Spoilers for the Game of Thrones episode "Mockingbird" (Season 4, Episode 7) follow
When Game of Thrones fans first met the Moon Door, it was described as an "elegant" solution to the problem of administering justice. When Tyrion Lannister arrived in the Vale and was made to stand trial for his non-crimes, Lysa Arryn explained that those found guilty in her mountainous realm were disposed of via gravity, not swords or ropes. The Moon Door, a hole leading to uncounted feet of air and then the rocky ground below, is the preferred method of execution. (In the books, it's a standing door with a crescent moon carved into it, but the nothingness is probably more visually effective when the camera is looking down rather than out.)
As Lysa would later explain to Sansa in the episode "Mockingbird," which aired May 18, people who leave through the Moon Door break apart on the rocks below. Sometimes an intact body part will be found, but the person essentially snaps.
Of course, it was Lysa, not Tyrion or Sansa, who would eventually get to experience that wild ride first hand.
But would Lysa's death really go down — no pun intended — the way she thinks it would?
Not necessarily, according to Jim Hamilton, who runs the Free Fall Research Page, a compendium of information about falls from great heights. Though we don't know the exact height of the Moon Door, he says that if it's more than 2,000 feet up, the faller would reach 125 miles per hour, which means broken bones and near-certain death — but not necessarily breaking into pieces.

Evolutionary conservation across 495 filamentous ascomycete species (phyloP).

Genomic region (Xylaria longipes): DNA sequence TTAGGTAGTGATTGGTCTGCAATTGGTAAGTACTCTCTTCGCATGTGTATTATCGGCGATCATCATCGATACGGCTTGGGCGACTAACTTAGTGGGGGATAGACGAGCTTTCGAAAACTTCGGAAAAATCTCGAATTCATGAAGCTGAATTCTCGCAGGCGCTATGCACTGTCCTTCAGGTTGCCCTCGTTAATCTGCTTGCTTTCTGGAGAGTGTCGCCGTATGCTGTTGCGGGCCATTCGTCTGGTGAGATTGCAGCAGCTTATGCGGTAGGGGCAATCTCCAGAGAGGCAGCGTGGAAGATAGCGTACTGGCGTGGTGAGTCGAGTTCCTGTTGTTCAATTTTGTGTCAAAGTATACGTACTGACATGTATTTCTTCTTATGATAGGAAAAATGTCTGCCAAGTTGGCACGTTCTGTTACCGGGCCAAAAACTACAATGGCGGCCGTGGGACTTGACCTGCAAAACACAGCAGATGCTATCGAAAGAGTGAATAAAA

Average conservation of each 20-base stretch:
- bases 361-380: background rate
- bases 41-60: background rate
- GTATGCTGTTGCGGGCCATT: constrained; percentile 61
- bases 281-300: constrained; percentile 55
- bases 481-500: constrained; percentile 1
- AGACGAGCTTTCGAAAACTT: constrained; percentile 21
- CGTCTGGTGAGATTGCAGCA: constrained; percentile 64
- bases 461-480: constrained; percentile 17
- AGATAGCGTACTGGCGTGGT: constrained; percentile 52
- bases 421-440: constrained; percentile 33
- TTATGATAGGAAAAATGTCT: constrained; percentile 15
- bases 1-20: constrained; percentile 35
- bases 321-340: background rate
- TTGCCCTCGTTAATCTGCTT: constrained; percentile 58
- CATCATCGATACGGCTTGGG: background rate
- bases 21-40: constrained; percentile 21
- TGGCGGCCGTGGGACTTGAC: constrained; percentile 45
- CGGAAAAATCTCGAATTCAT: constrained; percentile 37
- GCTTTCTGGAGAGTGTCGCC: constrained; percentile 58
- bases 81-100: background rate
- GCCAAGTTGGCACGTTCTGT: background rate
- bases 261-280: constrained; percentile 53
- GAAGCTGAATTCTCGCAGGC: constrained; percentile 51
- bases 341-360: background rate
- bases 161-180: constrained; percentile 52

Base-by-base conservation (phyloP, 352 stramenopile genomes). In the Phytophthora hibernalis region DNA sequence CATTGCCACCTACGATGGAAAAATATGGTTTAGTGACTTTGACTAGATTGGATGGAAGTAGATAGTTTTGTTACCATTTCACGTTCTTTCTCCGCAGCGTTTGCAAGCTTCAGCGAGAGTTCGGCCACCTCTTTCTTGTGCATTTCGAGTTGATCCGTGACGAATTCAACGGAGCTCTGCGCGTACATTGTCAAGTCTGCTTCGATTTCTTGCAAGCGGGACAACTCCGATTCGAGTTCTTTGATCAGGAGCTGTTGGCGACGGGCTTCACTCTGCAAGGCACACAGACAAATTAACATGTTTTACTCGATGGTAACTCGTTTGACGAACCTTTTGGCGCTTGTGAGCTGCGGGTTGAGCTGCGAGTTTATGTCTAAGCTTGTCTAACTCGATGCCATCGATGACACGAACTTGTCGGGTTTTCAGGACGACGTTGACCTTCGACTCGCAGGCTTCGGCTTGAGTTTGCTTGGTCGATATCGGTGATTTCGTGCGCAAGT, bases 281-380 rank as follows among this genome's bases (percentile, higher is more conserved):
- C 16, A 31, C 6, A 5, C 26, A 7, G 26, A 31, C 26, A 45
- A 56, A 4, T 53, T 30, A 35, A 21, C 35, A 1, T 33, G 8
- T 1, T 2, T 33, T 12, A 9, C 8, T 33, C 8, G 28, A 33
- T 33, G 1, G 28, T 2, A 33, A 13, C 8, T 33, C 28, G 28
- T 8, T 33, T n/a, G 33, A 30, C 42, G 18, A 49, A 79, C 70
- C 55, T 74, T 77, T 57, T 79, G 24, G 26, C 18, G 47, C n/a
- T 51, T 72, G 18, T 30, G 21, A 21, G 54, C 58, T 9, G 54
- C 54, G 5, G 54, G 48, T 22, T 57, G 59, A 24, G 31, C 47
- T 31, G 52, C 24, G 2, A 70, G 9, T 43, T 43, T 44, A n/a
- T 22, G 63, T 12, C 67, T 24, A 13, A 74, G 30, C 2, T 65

"I've never actually been asked that question," Hamilton tells TIME, in response to the query of whether someone in Lysa's situation would snap apart like a twig. "It would depend on the surface you hit. Maybe if you hit a rocky beach. People who fall into meadows or marshes or sand leave a human-shaped impression on the ground. They almost tend to bounce sometimes. I would think that would be more likely than breaking apart."
And what about the Moon Door's "elegance" as an executioner? It turns out that, as unlikely as it sounds, such a fall wouldn't be a 100% guarantee of death. Hamilton cites the fact that during World War II, for example, there were lots of people falling out of burning airplanes — and, though many of them died, a lucky few survived, often thanks to a combination of factors that slowed their falls. Hamilton's website chronicles the stories of several such people who survived falls from great heights.
Still, don't look for a twist wherein Lysa comes limping back. Despite stories of long-odds living, Hamilton says she's probably done for — even if she's still in one piece.